- IPA: /tɹɪl/, [t̠ʰɹ̠̊ɪl]
trill (plural trills)
- (music) A rapid alternation between an indicated note and the one above it, in musical notation usually indicated with the letters tr written above the staff.
- (phonetics) A type of consonantal sound that is produced by vibrations of the tongue against the place of articulation: for example, Spanish rr.
- A tremulous high-pitched vocal sound produced by cats.
- French: trille
- German: Triller
- Italian: trillo
- Portuguese: trilo, trino, trinado
- Russian: трель
- Spanish: trino
- French: consonne roulée
- German: Vibrant
- Italian: consonante vibrante, trillo
- Portuguese: vibrante
- Russian: вибри́рующий согла́сный
trill (trills, present participle trilling; past and past participle trilled)
- (intransitive) To create a trill sound; to utter trills or a trill; to play or sing in tremulous vibrations of sound; to have a trembling sound; to quaver.
- To judge of trilling notes and tripping feet.
- (transitive) To impart the quality of a trill to; to utter as, or with, a trill.
- to trill a note, or the letter r
- The sober-suited songstress trills her lay.
- (intransitive, obsolete) To trickle.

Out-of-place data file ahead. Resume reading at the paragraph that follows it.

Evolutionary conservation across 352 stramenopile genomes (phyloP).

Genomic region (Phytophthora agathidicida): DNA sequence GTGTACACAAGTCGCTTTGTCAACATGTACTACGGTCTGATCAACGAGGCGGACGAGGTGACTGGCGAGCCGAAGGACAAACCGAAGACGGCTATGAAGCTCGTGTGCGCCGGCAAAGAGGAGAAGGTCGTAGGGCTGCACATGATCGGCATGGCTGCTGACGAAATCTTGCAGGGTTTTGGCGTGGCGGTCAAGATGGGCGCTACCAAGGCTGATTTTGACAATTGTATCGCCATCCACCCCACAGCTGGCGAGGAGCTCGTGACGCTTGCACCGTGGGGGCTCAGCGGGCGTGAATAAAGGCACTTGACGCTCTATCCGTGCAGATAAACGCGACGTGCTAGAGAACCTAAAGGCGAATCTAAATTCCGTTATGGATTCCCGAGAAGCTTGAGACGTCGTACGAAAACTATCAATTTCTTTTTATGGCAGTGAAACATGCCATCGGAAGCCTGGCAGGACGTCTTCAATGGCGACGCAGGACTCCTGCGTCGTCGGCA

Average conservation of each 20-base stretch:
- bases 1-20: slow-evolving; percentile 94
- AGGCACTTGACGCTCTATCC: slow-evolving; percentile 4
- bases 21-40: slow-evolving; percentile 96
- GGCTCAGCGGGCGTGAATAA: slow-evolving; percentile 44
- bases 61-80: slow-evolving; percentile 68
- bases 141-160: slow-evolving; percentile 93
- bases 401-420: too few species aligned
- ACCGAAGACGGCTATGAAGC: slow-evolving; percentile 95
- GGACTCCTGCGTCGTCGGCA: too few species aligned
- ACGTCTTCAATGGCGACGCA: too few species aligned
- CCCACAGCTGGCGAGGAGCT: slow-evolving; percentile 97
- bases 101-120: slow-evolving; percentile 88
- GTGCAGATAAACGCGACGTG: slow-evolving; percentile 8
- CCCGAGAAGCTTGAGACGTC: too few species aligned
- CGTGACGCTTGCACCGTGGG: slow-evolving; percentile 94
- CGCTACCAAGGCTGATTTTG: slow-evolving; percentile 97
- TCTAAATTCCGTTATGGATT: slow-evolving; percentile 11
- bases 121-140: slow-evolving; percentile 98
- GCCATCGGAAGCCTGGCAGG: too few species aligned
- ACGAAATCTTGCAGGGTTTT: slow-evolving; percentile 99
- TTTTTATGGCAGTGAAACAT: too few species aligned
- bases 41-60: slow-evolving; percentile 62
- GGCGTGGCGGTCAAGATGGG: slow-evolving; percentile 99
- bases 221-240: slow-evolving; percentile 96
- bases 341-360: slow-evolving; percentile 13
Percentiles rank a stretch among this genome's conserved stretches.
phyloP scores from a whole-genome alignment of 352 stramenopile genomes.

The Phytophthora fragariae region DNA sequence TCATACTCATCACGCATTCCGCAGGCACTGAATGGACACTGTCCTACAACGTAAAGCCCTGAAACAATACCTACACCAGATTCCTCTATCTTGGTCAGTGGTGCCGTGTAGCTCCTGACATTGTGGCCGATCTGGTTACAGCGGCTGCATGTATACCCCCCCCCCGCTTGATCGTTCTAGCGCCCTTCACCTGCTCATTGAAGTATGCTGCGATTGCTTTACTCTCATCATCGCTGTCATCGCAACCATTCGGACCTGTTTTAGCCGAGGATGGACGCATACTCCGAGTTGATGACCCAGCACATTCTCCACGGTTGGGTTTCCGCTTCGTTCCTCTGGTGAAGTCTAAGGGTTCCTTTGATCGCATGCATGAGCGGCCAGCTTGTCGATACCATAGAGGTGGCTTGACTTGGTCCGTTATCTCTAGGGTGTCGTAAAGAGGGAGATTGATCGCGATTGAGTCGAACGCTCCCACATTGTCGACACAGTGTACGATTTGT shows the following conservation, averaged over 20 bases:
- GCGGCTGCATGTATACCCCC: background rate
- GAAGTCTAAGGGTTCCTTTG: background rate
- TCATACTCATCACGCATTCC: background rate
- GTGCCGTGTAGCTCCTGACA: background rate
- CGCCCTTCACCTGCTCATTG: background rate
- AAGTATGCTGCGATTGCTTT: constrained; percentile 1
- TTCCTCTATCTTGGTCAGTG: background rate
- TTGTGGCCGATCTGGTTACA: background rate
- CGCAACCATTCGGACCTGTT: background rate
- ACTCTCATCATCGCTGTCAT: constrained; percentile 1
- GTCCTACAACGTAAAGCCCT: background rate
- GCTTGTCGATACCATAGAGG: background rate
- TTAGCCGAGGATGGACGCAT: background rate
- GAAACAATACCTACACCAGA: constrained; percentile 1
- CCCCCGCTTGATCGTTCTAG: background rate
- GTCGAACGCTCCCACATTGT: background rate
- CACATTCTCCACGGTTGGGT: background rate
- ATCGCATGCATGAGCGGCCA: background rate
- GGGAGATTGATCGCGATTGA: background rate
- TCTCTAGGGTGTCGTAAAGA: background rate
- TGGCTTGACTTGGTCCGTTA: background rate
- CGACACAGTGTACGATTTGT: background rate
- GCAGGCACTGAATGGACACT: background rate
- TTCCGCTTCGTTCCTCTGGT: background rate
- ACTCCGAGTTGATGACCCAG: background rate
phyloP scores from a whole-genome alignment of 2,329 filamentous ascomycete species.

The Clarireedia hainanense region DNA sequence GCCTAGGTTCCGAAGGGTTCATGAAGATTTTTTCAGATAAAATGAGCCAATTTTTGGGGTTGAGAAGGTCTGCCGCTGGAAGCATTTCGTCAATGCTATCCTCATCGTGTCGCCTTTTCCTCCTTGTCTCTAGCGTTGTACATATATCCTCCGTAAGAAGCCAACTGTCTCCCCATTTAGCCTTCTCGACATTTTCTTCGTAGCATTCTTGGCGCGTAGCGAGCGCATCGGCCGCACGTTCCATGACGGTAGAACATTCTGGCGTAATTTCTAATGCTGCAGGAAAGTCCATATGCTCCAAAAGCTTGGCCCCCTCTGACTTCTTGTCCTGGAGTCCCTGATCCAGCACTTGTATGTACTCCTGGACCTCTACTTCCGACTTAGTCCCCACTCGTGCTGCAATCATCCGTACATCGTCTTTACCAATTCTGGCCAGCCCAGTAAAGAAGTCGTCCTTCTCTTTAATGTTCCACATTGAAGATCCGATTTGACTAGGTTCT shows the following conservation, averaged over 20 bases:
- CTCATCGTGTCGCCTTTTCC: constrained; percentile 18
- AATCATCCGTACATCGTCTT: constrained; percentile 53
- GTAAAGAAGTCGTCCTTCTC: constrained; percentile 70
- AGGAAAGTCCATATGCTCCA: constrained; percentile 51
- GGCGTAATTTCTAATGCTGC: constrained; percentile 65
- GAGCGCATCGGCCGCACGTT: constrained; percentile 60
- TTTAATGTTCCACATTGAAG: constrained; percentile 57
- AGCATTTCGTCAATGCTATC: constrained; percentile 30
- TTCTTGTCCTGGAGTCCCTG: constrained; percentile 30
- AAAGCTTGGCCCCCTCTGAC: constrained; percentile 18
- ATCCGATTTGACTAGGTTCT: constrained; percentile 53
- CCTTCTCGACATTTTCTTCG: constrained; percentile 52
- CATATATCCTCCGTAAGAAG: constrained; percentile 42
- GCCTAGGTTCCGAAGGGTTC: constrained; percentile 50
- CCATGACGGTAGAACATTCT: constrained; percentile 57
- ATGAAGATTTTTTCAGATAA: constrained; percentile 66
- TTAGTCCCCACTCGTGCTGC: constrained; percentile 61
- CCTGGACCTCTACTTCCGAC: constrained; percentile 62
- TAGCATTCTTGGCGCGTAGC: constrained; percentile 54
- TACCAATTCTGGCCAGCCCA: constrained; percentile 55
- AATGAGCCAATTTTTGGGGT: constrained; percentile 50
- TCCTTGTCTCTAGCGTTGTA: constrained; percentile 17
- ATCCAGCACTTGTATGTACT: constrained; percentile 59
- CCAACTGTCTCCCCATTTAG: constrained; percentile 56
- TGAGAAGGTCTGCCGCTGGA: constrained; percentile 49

- 1603, Michel de Montaigne, chapter 30, in John Florio, transl., The Essayes, […], book II, printed at London: By Val[entine] Simmes for Edward Blount […], OCLC 946730821 ↗:
- I come now from seeing of a shepheard at Medoc […] who had no signe at all of genitorie parts: But where they should be, are three little holes, by which his water doth continually tril from him.
- c. 1603–1606, William Shakespeare, “The Tragedie of King Lear”, in Mr. William Shakespeares Comedies, Histories, & Tragedies: Published According to the True Originall Copies (First Folio), London: Printed by Isaac Iaggard, and Ed[ward] Blount, published 1623, OCLC 606515358 ↗, [Act IV, scene iii]:
- And now and then an ample tear trilled down / Her delicate cheek.
- Whispered sounds / Of waters, trilling from the riven stone.
- (intransitive, obsolete) To twirl.
- French: triller